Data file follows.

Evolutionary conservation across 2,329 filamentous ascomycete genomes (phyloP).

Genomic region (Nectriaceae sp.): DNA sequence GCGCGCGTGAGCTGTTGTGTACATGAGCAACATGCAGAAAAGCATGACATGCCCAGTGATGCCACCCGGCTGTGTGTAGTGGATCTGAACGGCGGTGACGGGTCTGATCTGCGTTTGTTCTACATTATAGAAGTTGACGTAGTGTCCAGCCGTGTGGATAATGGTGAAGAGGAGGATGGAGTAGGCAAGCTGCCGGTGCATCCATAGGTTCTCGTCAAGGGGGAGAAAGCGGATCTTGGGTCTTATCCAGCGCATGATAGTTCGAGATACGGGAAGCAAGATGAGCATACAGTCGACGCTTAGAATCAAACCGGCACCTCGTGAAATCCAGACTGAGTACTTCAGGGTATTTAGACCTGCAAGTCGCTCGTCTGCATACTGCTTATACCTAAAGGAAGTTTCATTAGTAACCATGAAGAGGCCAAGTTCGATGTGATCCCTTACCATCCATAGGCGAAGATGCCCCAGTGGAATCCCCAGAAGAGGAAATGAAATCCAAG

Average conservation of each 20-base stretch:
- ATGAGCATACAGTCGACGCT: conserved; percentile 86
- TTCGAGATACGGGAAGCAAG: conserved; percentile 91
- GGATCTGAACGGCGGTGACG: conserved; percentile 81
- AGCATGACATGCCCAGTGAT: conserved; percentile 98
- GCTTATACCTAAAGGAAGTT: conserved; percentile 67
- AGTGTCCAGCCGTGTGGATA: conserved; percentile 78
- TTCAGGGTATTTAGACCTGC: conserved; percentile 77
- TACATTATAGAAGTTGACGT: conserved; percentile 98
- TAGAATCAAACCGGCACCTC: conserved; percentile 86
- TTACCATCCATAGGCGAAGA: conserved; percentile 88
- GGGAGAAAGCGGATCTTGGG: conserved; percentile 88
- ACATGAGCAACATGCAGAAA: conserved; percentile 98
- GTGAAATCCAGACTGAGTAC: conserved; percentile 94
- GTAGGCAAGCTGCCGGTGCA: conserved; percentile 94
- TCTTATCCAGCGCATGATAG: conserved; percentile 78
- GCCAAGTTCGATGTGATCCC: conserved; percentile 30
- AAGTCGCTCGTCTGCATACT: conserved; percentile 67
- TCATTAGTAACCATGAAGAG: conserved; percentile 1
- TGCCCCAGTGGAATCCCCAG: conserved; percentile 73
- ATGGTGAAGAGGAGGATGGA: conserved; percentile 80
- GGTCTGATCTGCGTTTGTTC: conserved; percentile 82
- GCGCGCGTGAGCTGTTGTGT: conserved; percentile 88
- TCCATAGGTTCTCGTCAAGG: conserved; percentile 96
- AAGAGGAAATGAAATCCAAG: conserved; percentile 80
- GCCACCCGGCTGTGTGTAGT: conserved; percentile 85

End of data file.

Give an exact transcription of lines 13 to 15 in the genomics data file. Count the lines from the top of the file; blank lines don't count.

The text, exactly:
- TTACCATCCATAGGCGAAGA: conserved; percentile 88
- GGGAGAAAGCGGATCTTGGG: conserved; percentile 88
- ACATGAGCAACATGCAGAAA: conserved; percentile 98